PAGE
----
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Lawmoe, Lawyer (JD)
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Experience:  Lawyer with 19 years of litigation experience in state and federal court systems.
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Hello, I am a divorced father of 5 children. I have one

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I am a divorced father of 5 children. I have one child with my first wife, and 4 with my second wife. I live in Illinois, and I am paying so much child support, that I cannot live in a place of my own, because I cannot afford a residence that is safe and can accomidate all of my children when they come to visit. My laywer says the courts don't care how much I pay, and that I cannot have my payments modified. I was told by another lawyer that this is not true, and that I am paying $600 too much in child support. My net income is $3600, and I pay $733 to the first wife, and $1300 to the second wife. Is this amount correct, and can this be modified, or will I never be able to live on my own? Please help. Thank you.

Thank you for the post.


Both attorneys are right to an extent.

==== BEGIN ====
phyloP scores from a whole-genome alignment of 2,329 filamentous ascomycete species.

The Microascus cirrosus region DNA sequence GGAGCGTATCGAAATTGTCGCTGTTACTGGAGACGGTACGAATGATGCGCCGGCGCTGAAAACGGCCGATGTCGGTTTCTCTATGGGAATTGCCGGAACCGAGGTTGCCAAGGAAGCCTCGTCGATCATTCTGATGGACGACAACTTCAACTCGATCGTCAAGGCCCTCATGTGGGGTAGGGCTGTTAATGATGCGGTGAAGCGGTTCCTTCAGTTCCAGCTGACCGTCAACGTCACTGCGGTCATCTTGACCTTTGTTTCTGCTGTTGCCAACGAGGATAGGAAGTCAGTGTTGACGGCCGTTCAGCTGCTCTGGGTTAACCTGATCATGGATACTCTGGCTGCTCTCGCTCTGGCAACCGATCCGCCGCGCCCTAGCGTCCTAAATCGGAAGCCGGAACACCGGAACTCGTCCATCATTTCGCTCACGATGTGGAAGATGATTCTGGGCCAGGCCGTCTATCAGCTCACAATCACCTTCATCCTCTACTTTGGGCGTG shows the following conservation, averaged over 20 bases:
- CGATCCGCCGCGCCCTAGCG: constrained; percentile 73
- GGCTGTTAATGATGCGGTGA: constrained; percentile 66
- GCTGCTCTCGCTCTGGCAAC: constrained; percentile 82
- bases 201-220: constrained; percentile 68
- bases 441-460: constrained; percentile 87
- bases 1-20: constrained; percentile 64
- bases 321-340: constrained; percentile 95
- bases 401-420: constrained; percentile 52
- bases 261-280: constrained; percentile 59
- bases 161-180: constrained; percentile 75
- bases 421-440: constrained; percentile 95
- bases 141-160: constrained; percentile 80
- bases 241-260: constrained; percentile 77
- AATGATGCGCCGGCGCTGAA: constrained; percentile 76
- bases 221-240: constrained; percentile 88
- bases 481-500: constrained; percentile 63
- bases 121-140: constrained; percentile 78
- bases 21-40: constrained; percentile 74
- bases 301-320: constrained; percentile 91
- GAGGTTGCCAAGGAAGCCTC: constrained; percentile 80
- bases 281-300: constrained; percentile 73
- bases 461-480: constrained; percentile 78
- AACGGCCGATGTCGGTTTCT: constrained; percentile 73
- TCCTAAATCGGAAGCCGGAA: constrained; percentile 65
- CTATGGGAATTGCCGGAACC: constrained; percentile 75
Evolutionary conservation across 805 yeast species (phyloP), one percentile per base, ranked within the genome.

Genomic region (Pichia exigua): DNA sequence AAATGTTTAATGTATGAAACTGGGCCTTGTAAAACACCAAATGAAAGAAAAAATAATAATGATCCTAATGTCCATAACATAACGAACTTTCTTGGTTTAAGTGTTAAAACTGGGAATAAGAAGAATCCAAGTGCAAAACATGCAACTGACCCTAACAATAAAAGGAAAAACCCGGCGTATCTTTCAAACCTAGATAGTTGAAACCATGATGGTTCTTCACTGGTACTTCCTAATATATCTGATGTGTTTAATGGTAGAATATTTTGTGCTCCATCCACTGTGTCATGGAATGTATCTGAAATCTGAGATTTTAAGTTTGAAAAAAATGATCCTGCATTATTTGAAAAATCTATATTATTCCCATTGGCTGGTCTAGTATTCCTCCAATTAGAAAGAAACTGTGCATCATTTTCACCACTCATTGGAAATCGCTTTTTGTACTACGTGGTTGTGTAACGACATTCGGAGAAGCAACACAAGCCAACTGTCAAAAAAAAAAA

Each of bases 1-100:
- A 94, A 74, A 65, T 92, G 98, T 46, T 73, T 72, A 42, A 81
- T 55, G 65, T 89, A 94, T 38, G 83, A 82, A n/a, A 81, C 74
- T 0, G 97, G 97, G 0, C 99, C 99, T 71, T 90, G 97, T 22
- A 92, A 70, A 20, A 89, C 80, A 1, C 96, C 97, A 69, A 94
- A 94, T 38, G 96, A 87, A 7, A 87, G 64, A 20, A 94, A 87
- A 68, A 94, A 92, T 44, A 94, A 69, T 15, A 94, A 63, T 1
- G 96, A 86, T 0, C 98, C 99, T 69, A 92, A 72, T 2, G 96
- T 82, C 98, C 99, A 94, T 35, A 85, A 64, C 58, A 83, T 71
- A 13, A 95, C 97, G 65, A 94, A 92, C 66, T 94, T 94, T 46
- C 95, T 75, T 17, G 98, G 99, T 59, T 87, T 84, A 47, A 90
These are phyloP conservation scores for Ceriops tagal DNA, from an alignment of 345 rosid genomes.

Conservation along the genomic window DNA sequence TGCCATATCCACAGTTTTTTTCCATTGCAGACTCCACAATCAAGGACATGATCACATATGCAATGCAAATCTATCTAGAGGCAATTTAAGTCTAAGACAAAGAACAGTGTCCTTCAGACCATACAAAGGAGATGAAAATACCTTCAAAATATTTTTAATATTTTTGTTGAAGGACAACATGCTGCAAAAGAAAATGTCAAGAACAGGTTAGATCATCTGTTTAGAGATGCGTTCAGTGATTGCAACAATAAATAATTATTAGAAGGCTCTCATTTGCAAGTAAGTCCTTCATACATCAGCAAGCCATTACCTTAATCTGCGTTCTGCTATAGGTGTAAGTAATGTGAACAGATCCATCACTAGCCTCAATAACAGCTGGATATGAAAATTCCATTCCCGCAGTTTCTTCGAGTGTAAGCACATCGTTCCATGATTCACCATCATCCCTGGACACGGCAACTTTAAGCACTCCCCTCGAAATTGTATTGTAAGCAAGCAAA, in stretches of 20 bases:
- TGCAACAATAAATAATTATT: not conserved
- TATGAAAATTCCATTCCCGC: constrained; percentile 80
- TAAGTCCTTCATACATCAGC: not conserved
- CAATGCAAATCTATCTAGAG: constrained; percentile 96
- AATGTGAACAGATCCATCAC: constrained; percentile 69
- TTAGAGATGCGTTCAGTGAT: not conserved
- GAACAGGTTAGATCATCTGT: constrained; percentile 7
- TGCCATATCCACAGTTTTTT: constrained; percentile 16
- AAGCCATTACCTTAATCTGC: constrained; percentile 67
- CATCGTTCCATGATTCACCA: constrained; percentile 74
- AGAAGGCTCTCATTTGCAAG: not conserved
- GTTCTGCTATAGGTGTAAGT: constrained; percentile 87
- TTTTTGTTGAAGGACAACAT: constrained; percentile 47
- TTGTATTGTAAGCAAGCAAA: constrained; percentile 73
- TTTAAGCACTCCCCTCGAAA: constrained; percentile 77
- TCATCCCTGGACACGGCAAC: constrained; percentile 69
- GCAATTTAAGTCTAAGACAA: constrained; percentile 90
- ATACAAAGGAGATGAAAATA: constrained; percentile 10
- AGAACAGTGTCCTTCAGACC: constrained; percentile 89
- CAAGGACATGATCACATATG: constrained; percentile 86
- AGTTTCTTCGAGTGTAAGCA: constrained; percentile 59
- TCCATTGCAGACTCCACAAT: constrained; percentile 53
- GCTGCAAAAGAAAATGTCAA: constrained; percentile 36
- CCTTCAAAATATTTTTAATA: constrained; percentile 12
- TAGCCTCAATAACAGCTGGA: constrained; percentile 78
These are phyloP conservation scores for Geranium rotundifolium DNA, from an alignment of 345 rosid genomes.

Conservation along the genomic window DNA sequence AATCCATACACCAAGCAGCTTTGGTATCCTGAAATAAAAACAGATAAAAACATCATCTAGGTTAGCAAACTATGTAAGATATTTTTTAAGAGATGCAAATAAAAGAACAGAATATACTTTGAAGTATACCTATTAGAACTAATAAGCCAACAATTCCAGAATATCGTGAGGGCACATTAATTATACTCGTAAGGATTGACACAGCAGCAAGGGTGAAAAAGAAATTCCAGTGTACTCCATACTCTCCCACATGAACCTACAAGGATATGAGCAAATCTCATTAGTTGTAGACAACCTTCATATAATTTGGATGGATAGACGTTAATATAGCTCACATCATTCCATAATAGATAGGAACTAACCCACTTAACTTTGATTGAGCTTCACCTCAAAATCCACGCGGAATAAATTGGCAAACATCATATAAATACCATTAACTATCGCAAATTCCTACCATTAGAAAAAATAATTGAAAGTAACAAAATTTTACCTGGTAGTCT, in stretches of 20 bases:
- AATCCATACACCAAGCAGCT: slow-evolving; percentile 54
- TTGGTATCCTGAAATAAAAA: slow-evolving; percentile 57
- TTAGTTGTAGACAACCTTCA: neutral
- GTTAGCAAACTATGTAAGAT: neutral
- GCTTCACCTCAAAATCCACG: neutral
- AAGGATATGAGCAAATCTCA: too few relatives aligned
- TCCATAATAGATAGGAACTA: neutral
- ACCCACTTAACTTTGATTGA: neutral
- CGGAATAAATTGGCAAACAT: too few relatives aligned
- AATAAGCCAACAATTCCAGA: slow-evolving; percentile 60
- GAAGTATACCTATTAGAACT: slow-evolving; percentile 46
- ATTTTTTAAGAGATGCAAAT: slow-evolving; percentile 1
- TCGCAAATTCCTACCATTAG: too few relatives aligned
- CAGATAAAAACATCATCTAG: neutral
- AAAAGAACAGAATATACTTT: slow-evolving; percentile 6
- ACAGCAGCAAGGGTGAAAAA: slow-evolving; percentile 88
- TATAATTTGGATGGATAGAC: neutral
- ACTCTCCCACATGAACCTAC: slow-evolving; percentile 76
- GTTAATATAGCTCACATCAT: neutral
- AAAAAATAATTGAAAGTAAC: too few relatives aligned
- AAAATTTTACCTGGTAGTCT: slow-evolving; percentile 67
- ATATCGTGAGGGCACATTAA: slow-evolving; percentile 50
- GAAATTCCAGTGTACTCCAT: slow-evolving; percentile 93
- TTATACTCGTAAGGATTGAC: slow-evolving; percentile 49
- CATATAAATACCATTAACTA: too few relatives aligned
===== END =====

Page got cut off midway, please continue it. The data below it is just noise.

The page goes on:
First, Illinois, like most states has child support statutory guidelines under Illinois statutes 750 ILCS 5/505. The Guidelines provide that support should be set as follows: T

support by using the following guidelines:
Number of ChildrenPercent of Supporting Party's

Net Income
6 or more50%



Those statutory guidelines for a presumption as to what child support should be awarded and in almost all cases they are followed. In fact, Illinois statutes state that the guidelines "Shall" be applied except under enumerated circumstances as set forth below:


The above guidelines shall be applied in each
case unless the court makes a finding that application of the guidelines would be inappropriate, after considering the best interests of the child in light of evidence including but not limited to one or more of the following relevant factors:
(a) the financial resources and needs of the
(b) the financial resources and needs of the
custodial parent;
(c) the standard of living the child would have
enjoyed had the marriage not been dissolved;
(d) the physical and emotional condition of the
child, and his educational needs; and
(e) the financial resources and needs of the
non-custodial parent.


The fact is that courts rarely deviate from those guidelines. As a result, if your child support was based on the child support guidelines, it would be difficult to seek a modification but not impossible.



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